DEFEATED: Extra 4 firefighters

The budget committee narrowly defeated adding four firefighters to Fire Station 8 when it opens, which would cost $344k. There are already 12 firefighters assigned there, rather than the full 16-person complement. This was a tough choice, but I supported the decision to hold off on the hiring given that the crew can be supplemented by extra firefighters at other stations.

DEFEATED: Performing arts startup costs from contingency

Counc. Dennison suggested that start up costs for uniforms and other items for the Performing Arts Centre (worth $262k) should be funded out of the construction contingency. That saves drawing it from taxpayer-supported funds. I agreed. These start up costs should have been anticipated and built into the budget. It didn’t have the votes to pass.

APPROVED: Reduction of travel budget for mundialization committee

Paying travel costs for visits to our twin cities in Japan and The Netherlands is a nice to have. This budget has been reduced by $15k.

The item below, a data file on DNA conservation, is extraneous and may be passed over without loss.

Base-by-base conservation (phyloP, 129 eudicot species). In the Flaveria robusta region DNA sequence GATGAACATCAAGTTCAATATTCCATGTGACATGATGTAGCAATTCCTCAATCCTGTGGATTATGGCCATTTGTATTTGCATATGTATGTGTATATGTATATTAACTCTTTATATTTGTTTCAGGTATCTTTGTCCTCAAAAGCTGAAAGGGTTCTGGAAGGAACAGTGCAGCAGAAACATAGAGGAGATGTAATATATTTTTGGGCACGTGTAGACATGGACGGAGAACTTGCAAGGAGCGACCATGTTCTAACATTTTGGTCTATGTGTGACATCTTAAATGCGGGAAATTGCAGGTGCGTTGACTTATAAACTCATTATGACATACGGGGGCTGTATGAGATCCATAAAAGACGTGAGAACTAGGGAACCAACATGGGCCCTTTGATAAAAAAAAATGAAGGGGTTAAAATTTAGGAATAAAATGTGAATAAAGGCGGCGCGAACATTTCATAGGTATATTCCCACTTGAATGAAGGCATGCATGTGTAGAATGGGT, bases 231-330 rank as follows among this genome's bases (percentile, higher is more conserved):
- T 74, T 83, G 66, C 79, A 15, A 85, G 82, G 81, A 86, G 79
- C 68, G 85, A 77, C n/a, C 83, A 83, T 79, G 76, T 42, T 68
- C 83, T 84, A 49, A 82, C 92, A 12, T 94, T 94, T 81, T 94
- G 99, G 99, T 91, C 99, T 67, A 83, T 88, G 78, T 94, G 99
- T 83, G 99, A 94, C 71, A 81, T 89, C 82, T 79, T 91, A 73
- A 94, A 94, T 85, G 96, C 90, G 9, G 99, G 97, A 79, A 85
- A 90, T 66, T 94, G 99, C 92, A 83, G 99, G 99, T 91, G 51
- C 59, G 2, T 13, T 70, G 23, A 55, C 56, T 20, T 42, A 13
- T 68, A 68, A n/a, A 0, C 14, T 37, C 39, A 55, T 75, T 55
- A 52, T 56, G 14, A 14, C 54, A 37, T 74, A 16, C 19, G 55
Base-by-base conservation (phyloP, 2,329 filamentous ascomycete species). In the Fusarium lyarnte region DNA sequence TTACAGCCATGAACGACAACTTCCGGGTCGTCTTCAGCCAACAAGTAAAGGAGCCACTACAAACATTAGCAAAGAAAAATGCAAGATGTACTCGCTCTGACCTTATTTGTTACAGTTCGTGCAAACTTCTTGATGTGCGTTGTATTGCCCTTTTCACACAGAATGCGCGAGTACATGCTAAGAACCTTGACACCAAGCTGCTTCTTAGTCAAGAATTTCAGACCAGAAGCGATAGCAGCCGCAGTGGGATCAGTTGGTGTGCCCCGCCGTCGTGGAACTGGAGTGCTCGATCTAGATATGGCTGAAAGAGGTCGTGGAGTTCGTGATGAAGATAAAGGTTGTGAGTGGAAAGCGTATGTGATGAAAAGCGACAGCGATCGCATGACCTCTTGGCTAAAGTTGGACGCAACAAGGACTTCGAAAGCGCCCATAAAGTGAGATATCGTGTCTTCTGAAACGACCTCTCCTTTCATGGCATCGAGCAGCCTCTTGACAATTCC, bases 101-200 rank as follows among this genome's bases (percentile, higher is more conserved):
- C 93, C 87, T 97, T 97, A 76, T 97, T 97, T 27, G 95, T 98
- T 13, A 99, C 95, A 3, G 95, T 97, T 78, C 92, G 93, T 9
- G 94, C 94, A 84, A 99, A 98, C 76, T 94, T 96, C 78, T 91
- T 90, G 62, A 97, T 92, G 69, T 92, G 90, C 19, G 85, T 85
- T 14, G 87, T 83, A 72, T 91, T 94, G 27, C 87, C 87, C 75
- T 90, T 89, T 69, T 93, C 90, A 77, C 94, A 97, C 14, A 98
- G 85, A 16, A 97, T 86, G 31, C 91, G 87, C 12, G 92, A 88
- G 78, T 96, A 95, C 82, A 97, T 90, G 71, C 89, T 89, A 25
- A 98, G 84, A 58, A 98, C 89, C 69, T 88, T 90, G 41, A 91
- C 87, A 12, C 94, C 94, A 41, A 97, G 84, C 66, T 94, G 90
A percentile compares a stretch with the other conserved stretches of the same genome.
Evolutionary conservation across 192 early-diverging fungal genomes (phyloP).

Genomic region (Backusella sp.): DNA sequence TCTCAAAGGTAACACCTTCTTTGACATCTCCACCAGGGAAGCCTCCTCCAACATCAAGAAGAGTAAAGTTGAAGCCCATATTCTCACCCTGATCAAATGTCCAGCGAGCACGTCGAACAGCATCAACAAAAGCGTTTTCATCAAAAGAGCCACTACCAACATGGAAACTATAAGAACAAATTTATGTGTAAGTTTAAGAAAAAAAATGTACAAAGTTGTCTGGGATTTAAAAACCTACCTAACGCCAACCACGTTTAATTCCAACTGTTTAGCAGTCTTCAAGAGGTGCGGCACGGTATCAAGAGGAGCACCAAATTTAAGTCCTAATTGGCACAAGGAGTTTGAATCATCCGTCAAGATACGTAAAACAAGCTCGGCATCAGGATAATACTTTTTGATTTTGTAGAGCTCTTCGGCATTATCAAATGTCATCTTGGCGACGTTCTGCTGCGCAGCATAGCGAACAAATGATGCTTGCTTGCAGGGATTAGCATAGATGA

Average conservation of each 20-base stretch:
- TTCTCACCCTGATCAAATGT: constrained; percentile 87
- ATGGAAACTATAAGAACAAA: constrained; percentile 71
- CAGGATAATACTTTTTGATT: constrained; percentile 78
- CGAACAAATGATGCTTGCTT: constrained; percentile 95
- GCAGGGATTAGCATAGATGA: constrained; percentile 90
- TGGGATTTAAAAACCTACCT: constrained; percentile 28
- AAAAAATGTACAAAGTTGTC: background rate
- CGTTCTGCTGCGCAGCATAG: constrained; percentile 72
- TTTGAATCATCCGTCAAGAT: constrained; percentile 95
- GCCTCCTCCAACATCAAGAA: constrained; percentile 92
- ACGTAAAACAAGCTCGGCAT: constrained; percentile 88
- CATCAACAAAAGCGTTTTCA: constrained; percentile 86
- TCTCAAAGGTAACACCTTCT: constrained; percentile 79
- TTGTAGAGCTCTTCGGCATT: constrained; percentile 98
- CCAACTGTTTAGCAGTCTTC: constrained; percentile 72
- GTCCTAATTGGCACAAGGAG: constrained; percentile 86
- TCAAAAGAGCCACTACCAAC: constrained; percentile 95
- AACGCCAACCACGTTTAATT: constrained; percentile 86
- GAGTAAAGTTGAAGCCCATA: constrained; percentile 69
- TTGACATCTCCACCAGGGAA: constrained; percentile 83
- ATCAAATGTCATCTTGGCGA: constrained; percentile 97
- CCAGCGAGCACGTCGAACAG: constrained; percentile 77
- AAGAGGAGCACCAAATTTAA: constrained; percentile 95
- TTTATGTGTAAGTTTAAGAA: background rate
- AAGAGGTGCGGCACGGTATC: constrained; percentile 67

APPROVED: Removing pre-paid return envelope for taxes notices

Increasingly, residents are paying taxes online and through direct debits from their bank accounts. Removing the pre-paid return envelope when tax notices are mailed out will save $21k.

APPROVED: Reducing CityTalk newsletter from 16 to 12 pages

Each councillor will now have 1 page, instead of 1.5. I supported the reduction, given that councillors have a variety of other means to communicate with residents, including email, Facebook, Twitter, phone and newspaper ads. All councillors also have budget to send our own printed newsletters direct to our ward, so residents will continue to receive important information via print. Saves $6k.

DEFEATED: Fee for street parties

Staff had proposed charging $30 for permits for street parties, worth about $1500 annually. I did not support the fee.

WITHDRAWN: Design competition for Old Lakeshore Rd:

The Waterfront Access and Protection Advisory Committtee, through it’s sub-committee on the Old Lakeshore Road, asked for $45k in this year’s budget to fund a design competition for this area of our downtown waterfront. The idea is that through a vigorous, city-wide process, and buy-in from residents, property owners, staff and council, we can bring all parties together to achieve a “wow” of design and function that everyone can support, which respects heritage, pedestrian scale and waterfront access. That hasn’t been accomplished to date, and prompted me to establish the Save Our Waterfront movement when I was a citizen organizer.